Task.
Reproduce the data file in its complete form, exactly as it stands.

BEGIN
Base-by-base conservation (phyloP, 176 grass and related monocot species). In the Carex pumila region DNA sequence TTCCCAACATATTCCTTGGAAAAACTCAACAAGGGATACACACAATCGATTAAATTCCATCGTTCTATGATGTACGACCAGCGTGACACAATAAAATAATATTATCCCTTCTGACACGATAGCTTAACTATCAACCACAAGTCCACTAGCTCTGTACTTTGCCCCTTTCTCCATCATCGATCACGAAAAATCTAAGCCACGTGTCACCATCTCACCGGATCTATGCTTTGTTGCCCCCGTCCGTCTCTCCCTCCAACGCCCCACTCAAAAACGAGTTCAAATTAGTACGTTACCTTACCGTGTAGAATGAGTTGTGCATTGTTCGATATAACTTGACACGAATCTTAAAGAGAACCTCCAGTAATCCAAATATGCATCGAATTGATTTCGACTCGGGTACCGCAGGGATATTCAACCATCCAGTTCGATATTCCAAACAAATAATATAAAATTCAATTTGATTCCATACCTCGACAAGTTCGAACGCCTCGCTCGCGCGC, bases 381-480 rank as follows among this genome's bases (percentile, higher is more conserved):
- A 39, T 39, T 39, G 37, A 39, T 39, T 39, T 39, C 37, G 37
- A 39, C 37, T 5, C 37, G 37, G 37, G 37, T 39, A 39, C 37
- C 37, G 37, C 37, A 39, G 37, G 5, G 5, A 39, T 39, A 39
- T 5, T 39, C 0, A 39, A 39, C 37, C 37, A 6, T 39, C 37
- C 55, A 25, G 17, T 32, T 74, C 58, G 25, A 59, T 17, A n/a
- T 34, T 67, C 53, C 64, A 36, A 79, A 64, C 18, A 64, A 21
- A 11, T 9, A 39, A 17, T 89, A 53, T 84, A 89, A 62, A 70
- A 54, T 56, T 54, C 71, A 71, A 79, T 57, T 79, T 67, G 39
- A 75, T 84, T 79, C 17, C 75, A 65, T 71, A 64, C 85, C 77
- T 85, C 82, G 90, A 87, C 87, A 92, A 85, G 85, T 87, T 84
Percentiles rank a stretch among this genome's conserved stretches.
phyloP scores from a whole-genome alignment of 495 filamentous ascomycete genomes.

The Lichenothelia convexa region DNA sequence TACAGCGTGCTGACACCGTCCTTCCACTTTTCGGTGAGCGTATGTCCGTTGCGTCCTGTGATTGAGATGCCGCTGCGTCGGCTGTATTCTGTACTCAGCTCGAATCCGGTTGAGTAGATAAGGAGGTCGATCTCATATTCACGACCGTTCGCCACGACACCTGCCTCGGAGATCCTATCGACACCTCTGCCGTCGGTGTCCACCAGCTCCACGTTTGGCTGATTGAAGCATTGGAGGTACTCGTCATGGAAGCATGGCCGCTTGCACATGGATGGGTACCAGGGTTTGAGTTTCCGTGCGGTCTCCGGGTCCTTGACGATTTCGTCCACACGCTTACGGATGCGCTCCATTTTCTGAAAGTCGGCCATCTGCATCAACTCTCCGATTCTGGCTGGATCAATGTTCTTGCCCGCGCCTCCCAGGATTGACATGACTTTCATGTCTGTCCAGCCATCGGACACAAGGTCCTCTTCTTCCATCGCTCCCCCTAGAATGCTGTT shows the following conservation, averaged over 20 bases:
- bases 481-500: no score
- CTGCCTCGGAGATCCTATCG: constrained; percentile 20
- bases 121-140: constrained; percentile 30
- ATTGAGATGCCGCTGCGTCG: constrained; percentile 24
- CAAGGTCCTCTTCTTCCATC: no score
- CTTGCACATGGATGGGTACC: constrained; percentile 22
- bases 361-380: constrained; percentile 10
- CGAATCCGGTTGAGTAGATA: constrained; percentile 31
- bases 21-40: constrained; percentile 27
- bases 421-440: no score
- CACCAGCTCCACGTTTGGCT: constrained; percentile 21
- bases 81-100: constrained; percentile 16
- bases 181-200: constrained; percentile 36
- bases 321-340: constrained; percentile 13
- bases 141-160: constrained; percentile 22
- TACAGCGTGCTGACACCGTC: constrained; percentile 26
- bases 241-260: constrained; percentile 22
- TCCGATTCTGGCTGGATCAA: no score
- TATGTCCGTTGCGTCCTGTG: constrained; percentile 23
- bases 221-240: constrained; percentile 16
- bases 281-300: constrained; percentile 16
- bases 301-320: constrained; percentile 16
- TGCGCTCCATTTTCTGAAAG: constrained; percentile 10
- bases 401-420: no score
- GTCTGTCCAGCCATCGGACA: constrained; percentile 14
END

Base-by-base conservation (phyloP, 176 grass and related monocot species). In the Carex pumila region DNA sequence TTCCCAACATATTCCTTGGAAAAACTCAACAAGGGATACACACAATCGATTAAATTCCATCGTTCTATGATGTACGACCAGCGTGACACAATAAAATAATATTATCCCTTCTGACACGATAGCTTAACTATCAACCACAAGTCCACTAGCTCTGTACTTTGCCCCTTTCTCCATCATCGATCACGAAAAATCTAAGCCACGTGTCACCATCTCACCGGATCTATGCTTTGTTGCCCCCGTCCGTCTCTCCCTCCAACGCCCCACTCAAAAACGAGTTCAAATTAGTACGTTACCTTACCGTGTAGAATGAGTTGTGCATTGTTCGATATAACTTGACACGAATCTTAAAGAGAACCTCCAGTAATCCAAATATGCATCGAATTGATTTCGACTCGGGTACCGCAGGGATATTCAACCATCCAGTTCGATATTCCAAACAAATAATATAAAATTCAATTTGATTCCATACCTCGACAAGTTCGAACGCCTCGCTCGCGCGC, bases 381-480 rank as follows among this genome's bases (percentile, higher is more conserved):
- A 39, T 39, T 39, G 37, A 39, T 39, T 39, T 39, C 37, G 37
- A 39, C 37, T 5, C 37, G 37, G 37, G 37, T 39, A 39, C 37
- C 37, G 37, C 37, A 39, G 37, G 5, G 5, A 39, T 39, A 39
- T 5, T 39, C 0, A 39, A 39, C 37, C 37, A 6, T 39, C 37
- C 55, A 25, G 17, T 32, T 74, C 58, G 25, A 59, T 17, A n/a
- T 34, T 67, C 53, C 64, A 36, A 79, A 64, C 18, A 64, A 21
- A 11, T 9, A 39, A 17, T 89, A 53, T 84, A 89, A 62, A 70
- A 54, T 56, T 54, C 71, A 71, A 79, T 57, T 79, T 67, G 39
- A 75, T 84, T 79, C 17, C 75, A 65, T 71, A 64, C 85, C 77
- T 85, C 82, G 90, A 87, C 87, A 92, A 85, G 85, T 87, T 84
Percentiles rank a stretch among this genome's conserved stretches.
phyloP scores from a whole-genome alignment of 495 filamentous ascomycete genomes.

The Lichenothelia convexa region DNA sequence TACAGCGTGCTGACACCGTCCTTCCACTTTTCGGTGAGCGTATGTCCGTTGCGTCCTGTGATTGAGATGCCGCTGCGTCGGCTGTATTCTGTACTCAGCTCGAATCCGGTTGAGTAGATAAGGAGGTCGATCTCATATTCACGACCGTTCGCCACGACACCTGCCTCGGAGATCCTATCGACACCTCTGCCGTCGGTGTCCACCAGCTCCACGTTTGGCTGATTGAAGCATTGGAGGTACTCGTCATGGAAGCATGGCCGCTTGCACATGGATGGGTACCAGGGTTTGAGTTTCCGTGCGGTCTCCGGGTCCTTGACGATTTCGTCCACACGCTTACGGATGCGCTCCATTTTCTGAAAGTCGGCCATCTGCATCAACTCTCCGATTCTGGCTGGATCAATGTTCTTGCCCGCGCCTCCCAGGATTGACATGACTTTCATGTCTGTCCAGCCATCGGACACAAGGTCCTCTTCTTCCATCGCTCCCCCTAGAATGCTGTT shows the following conservation, averaged over 20 bases:
- bases 481-500: no score
- CTGCCTCGGAGATCCTATCG: constrained; percentile 20
- bases 121-140: constrained; percentile 30
- ATTGAGATGCCGCTGCGTCG: constrained; percentile 24
- CAAGGTCCTCTTCTTCCATC: no score
- CTTGCACATGGATGGGTACC: constrained; percentile 22
- bases 361-380: constrained; percentile 10
- CGAATCCGGTTGAGTAGATA: constrained; percentile 31
- bases 21-40: constrained; percentile 27
- bases 421-440: no score
- CACCAGCTCCACGTTTGGCT: constrained; percentile 21
- bases 81-100: constrained; percentile 16
- bases 181-200: constrained; percentile 36
- bases 321-340: constrained; percentile 13
- bases 141-160: constrained; percentile 22
- TACAGCGTGCTGACACCGTC: constrained; percentile 26
- bases 241-260: constrained; percentile 22
- TCCGATTCTGGCTGGATCAA: no score
- TATGTCCGTTGCGTCCTGTG: constrained; percentile 23
- bases 221-240: constrained; percentile 16
- bases 281-300: constrained; percentile 16
- bases 301-320: constrained; percentile 16
- TGCGCTCCATTTTCTGAAAG: constrained; percentile 10
- bases 401-420: no score
- GTCTGTCCAGCCATCGGACA: constrained; percentile 14